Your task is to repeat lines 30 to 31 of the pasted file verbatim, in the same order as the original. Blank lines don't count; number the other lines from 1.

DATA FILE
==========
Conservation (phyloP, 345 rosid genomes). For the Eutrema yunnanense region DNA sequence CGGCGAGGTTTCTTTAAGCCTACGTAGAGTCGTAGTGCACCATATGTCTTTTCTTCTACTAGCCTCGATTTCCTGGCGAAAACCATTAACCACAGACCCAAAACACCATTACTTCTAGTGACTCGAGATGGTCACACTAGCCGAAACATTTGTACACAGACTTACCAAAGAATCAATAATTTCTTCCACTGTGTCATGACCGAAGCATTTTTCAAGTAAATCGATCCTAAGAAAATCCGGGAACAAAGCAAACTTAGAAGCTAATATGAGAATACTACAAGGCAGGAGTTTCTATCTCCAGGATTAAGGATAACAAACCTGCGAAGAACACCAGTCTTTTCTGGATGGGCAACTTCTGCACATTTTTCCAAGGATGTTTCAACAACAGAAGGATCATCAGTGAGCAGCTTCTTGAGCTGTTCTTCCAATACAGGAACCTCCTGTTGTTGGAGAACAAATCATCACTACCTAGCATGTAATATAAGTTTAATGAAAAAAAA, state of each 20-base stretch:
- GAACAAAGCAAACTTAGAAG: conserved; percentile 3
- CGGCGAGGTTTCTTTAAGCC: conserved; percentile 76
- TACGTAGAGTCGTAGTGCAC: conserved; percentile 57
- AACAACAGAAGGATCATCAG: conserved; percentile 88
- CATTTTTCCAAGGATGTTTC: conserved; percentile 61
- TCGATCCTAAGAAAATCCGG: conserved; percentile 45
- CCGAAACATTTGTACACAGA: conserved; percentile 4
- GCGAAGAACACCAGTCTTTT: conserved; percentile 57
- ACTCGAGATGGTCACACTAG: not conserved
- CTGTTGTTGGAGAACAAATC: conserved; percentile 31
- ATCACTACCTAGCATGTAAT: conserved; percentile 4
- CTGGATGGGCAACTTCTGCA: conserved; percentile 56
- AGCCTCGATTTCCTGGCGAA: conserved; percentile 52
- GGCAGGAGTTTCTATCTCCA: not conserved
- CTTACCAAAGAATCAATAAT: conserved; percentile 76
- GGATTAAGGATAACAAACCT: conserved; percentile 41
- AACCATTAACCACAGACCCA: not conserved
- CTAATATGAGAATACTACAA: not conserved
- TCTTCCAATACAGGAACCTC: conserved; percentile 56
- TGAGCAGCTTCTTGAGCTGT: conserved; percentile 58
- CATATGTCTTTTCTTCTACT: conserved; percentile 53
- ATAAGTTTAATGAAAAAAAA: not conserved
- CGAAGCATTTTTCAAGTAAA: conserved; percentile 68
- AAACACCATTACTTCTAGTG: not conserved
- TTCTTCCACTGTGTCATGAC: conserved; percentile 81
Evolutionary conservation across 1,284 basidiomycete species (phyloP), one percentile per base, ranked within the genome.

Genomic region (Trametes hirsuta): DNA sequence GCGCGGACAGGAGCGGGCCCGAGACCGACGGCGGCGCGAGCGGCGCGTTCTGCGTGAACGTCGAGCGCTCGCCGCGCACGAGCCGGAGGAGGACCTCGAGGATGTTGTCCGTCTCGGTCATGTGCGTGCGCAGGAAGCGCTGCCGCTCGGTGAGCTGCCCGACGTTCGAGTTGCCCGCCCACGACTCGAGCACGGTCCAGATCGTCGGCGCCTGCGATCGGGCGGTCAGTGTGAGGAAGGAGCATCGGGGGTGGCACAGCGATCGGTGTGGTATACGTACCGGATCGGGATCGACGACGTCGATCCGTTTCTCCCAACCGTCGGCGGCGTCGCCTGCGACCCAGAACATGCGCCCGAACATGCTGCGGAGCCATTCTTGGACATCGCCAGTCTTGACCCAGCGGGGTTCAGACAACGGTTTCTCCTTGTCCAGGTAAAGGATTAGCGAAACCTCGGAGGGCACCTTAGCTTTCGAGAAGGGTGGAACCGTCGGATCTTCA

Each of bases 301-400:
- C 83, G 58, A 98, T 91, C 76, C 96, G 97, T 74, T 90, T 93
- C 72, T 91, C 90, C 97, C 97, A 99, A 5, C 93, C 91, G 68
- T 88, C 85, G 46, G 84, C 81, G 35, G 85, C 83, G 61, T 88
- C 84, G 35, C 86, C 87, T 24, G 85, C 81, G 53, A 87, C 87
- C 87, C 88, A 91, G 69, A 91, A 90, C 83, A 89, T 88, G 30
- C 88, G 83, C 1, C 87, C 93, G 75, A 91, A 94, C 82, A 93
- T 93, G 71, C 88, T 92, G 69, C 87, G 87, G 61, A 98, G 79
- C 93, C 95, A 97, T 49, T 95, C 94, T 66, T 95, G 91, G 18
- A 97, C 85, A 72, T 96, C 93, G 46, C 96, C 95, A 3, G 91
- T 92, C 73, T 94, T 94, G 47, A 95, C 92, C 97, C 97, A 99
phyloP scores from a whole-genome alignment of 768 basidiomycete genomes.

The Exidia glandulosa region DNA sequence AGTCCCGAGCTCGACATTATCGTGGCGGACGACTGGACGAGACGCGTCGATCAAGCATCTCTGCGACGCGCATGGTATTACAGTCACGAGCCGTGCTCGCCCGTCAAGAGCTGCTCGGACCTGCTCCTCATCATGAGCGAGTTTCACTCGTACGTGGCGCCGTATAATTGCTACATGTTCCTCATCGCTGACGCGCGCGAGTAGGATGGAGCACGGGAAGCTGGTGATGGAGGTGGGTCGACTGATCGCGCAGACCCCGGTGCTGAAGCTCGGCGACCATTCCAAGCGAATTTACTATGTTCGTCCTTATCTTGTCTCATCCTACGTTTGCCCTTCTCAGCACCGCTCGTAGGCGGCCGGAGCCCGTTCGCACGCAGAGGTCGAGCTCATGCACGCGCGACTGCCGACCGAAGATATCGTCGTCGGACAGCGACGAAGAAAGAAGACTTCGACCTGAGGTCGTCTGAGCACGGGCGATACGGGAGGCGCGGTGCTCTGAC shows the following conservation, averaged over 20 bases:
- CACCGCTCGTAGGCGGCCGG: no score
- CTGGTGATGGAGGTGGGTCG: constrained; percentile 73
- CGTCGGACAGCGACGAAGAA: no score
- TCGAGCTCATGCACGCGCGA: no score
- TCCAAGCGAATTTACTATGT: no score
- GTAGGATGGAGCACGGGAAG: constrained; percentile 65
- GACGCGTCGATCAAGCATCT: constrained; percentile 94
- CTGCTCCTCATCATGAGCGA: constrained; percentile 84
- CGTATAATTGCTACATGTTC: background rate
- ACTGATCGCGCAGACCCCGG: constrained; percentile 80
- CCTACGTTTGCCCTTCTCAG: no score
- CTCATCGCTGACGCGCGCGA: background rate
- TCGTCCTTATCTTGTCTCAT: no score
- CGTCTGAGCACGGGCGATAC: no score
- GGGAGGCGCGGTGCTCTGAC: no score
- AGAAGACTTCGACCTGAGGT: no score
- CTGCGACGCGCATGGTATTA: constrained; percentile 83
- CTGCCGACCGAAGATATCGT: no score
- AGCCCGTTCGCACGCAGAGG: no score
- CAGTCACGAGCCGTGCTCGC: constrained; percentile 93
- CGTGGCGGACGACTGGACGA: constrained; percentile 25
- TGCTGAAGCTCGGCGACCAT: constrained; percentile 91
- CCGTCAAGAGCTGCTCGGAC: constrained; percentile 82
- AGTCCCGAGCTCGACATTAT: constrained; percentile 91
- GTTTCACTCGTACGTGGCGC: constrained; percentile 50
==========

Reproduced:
- C 83, G 58, A 98, T 91, C 76, C 96, G 97, T 74, T 90, T 93
- C 72, T 91, C 90, C 97, C 97, A 99, A 5, C 93, C 91, G 68